Drought news: Comments being accepted for state drought plan revision #COdrought



From The Durango Herald (Joe Hanel):

Colorado was just the third state in the country to come up with a statewide drought plan. Former Gov. Richard Lamm requested it to be written, in response to dry years in the late 1970s. The state kept the plan, even though the next two decades were wetter than average.

The last decade, however, has been a much different story. Eight of the last 11 years have been drier than usual, including 2002, which ranked as the driest year in Colorado’s recorded history. The Colorado Water Conservation Board updates its drought plan every three years, and the latest revision is due this fall. The board is soliciting public comment on the 700-plus-page document.

The plan specifies what state agencies and local governments should do to prepare for a drought, respond to one when it starts and monitor its effects.

As of this month, 100 percent of Colorado still is suffering from some level of drought, which has blanketed the state since the summer of 2012. It’s mildest in the Front Range foothills and worst on the southeastern plains, which are in the throes of an “exceptional drought” – the worst category, according to the U.S. Drought Monitor.

Although it’s common for parts of Colorado to be in a drought, it’s rare for it to affect the whole state, according to the drought plan.

The Drought Mitigation and Response Plan is available for review on the Water Conservation Board’s website, cwcb.state.co.us.

From The Grand Junction Daily Sentinel (Melinda Mawdsley):

The rainfall total for July was one for the record books. According to the National Weather Service, Grand Junction received 1.37 inches of rain in July, making it the 12th-wettest July on record dating back to 1893. The 30-year average for July is just 0.61 inches.

The National Weather Service is located near Grand Junction Regional Airport, and meteorologist Joe Ramey said rainfall totals were “very variable across the valley and western Colorado.”

Despite the above-average rainfall in July, Darren Starr, manager of streets, storm water and solid waste for Grand Junction, said his department is on schedule with its summer projects, particularly its chip seal program. “In years past, we always allot for rain-out days, but we haven’t used one this year,” he said. The city dealt with flooding in July but certain areas often flood after heavy storms, he said.

As wet as July was, however, Grand Junction is behind its average for yearly rainfall through the first seven months. The 30-year rainfall average through July is 4.87 inches. After a below-average February and March and a “very dry” June, the city has received 4.79 inches of rain this year, Ramey said.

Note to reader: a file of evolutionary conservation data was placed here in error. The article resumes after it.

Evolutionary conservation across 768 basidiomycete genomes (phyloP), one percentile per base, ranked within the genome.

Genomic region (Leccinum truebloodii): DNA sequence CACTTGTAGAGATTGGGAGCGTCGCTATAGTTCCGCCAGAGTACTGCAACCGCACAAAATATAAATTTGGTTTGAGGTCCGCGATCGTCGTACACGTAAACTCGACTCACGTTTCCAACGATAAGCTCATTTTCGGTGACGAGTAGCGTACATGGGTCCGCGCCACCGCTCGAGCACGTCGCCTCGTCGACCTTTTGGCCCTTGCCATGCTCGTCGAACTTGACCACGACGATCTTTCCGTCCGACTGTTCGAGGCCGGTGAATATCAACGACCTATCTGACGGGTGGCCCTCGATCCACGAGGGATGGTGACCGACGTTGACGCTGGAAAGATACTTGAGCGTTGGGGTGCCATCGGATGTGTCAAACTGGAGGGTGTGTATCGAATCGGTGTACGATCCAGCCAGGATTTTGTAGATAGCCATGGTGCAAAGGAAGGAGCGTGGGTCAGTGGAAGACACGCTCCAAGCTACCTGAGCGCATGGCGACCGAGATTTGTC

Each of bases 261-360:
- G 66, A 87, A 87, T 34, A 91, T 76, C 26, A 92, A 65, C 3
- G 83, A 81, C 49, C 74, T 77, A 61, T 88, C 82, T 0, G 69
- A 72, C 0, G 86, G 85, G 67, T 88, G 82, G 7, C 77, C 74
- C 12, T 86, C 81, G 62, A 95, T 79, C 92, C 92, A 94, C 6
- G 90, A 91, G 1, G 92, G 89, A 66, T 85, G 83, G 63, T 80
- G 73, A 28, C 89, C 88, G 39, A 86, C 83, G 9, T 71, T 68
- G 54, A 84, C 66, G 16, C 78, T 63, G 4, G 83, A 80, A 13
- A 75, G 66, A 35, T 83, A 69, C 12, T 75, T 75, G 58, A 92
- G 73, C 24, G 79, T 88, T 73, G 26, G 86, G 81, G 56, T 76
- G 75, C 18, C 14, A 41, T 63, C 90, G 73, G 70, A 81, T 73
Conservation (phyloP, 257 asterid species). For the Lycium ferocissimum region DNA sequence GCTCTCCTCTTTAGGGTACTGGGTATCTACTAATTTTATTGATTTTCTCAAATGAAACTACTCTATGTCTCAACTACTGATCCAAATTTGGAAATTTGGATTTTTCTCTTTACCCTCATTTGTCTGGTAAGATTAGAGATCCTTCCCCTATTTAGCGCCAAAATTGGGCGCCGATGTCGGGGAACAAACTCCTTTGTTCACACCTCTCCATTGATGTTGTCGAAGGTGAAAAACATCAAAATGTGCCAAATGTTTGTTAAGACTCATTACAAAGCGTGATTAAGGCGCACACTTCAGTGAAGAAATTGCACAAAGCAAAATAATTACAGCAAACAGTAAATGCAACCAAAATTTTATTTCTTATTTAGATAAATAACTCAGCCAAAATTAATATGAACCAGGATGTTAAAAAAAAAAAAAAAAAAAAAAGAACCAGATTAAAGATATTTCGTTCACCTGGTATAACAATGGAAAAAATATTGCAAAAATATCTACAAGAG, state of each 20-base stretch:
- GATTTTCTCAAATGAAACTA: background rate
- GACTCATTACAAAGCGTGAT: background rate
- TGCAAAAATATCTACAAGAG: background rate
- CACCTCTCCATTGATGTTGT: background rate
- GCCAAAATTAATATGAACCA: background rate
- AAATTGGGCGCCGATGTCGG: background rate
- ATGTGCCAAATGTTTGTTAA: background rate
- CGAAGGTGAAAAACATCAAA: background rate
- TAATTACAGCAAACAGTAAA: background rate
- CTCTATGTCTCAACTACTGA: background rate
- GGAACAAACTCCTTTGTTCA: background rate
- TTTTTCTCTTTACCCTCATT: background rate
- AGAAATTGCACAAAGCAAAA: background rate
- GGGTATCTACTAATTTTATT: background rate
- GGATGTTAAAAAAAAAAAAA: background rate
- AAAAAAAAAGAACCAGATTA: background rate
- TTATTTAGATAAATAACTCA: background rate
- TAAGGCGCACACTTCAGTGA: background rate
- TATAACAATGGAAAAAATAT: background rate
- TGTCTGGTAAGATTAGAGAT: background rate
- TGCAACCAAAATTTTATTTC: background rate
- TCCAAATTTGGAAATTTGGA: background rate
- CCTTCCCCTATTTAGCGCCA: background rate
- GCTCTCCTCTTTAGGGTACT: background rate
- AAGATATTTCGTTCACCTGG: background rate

“Even though we have had a wet July, we had a very dry spring and early summer,” he added. “We are officially still in a drought. Yes, our vegetation is doing well in the short-term, but . . . go look at the reservoirs. We do not have stored water.”

Joe Burtard, spokesman for the Ute Water Conservancy District, echoed Ramey. Ute Water relies heavily on snowmelt to build its water supply, so July rainfall, although helpful to keep moisture in the air and lower temperatures, didn’t significantly alter that supply. Burtard said Ute Water customers used 368 million gallons of water in July when 1.37 inches of rain fell compared to 360 million gallons in June when 0.01 inches fell. Those numbers were from Ute Water’s treatment plant and excluded Wednesday, Burtard said.

A bump in moisture is typical in July thanks to what’s commonly called the monsoon season. The monsoon is essentially a seasonal shift in wind direction, Ramey said. From September through early summer, the winds typically blow west to east. However, during the monsoon, winds often blow south to north, bringing in moisture from the sub-tropical regions. When the winds shift back in September, Grand Junction benefits from storm systems generated in the Pacific, as well as those in sub-tropical regions, resulting in the wettest months of our calendar year. “July is a fairly wet month on average, but August, September and October are wetter yet on average,” Ramey said.

As August begins today, rain’s in the forecast. August’s average rainfall in Grand Junction is 0.94 inches. September is traditionally the wettest month with an average rainfall of 1.71 inches.

As an aside, the wettest July on record in Grand Junction was in 1929 with 2.72 inches of rain.

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